Creationist Wisdom #184: Two in Tennessee

Today, dear reader, we’re bringing you two letters-to-the-editor, each of which appears in the Knoxville News Sentinel of Knoxville, Tennessee. For each letter we’ll give you a few excerpts, omitting the writer’s name and city, and we’ll add some bold font for emphasis. You’ll have to click over to the Knoxville News Sentinel to enjoy them in their entirety.

The first letter is Intelligent design not against science. From the title, you know what to expect.

Secular scientists begin with the premise that there is no God so there is no external influence on the universe. They search only for truth that does not include a God.

Yes, that’s in Chapter One of every science text. The letter continues:

The truth (what actually happened) does not change, only people’s misunderstanding of it. If there is a God, then there is no new data to Him.

That makes sense. Only foolish scientists need data. Let’s read on:

Intelligent design is not opposed to genuine science. For a matter to be real science it must be provable, observable and reproducible; macro evolution (origins, explanations for life) is neither.

How true! We cannot produce a platypus from a paramecium. One last excerpt:

If people die when hearts, kidneys and livers fail, then how did anyone live while those organs “evolved?” The obvious answer is that they didn’t. Man began as he is today.

Creationism triumphs again!

And now for the second letter in the same newspaper. It’s Science protectors endow omnipotence. Here we go:

The issue is whether science is science, specifically when it speaks about the origin of man and the universe.

Ah yes, that is the issue. We continue:

The notion that the orderly, precise universe we live in came about by a gigantic explosion in the far distant past is so ludicrous it can only survive because it has the covering of science. As an explanation of what we know, this theory fails every logical analysis.

Here’s the conclusion:

Science is a wonderful body of knowledge. It should operate freely within its sphere of ability, but it should not be endowed with the omnipotence being demanded by the protectors of science teaching in the schools.

Science should not be endowed with omnipotence! They won’t put up with that in Tennessee.

Okay, dear reader, now click over to the News Sentinel to read the letters for yourself. Then, perhaps, you’ll agree with us that Tennessee seems like a really great state — for creationists.

Copyright © 2011. The Sensuous Curmudgeon. All rights reserved.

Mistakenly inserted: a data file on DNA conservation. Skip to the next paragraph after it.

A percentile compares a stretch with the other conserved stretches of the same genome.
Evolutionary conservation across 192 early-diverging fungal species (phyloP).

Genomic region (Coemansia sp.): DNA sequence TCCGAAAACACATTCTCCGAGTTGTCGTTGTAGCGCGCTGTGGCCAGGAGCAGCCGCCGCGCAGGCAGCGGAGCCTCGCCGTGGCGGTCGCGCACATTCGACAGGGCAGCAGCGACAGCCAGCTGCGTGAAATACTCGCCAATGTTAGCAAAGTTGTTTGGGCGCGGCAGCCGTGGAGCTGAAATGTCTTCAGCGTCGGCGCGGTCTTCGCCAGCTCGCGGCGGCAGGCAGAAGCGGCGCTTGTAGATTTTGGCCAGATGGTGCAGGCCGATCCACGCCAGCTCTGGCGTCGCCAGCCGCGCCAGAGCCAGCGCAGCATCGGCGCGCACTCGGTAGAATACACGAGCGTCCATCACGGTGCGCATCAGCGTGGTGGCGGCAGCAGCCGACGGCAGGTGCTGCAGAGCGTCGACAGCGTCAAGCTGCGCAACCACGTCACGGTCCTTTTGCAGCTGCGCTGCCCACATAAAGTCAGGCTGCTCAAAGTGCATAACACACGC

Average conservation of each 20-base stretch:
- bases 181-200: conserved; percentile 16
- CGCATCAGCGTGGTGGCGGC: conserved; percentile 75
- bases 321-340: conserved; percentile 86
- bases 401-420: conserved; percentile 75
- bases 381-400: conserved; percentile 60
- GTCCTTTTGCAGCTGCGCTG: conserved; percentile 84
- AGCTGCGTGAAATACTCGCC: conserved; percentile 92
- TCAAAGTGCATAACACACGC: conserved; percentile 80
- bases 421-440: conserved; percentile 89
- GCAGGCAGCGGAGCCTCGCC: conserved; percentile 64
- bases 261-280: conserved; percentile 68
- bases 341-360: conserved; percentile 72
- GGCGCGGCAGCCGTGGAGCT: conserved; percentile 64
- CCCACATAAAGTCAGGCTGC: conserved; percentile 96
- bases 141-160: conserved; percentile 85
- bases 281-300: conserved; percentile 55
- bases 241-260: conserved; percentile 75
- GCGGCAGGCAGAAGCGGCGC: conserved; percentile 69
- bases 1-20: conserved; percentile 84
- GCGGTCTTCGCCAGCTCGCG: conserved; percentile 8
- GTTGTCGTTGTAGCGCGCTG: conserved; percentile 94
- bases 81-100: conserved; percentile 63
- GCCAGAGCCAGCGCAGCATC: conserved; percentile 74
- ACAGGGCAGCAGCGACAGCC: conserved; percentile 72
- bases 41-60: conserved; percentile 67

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4 responses to “Creationist Wisdom #184: Two in Tennessee

  1. If people die when hearts, kidneys and livers fail, then how did anyone live while those organs “evolved?” The obvious answer is that they didn’t. Man began as he is today.

    I’m always interested in arguments against reproduction and development.
    Arguments for Scientific Storkism.

    If people develop from a fertilized egg, how did anyone live while those organs “developed”?

  2. Yep, Man began as he is today – true statement – because his mom and dad already had those organs too, and their parents, and their parents…….

    And that ludicrous big bang… it is also rather illogical. So are a lot of things. I think about how illogical it is that a massive 747 is going to get off the ground every time I board one. Also, that I can talk to someone anywhere in the world with a palm-sized piece of plastic and silicon, anytime I want to. Or that I can type this message on a seemingly magic device that people I’ve never met will read and possibly respond to. Lucky for us that “covering of science” makes all these things possible, illogical as they seem to be.

  3. How did we survive before we evolved kidneys?

    At least part of the answer over on Pharyngula

  4. It always fascinates me that people claim that natural selection hasn’t been observed. The fact that we’re vaccinated once a year for the flu is a prime example of observable evolution. The influenza that can survive the vaccination is more likely to survive, so every year they get better at beating our medicine.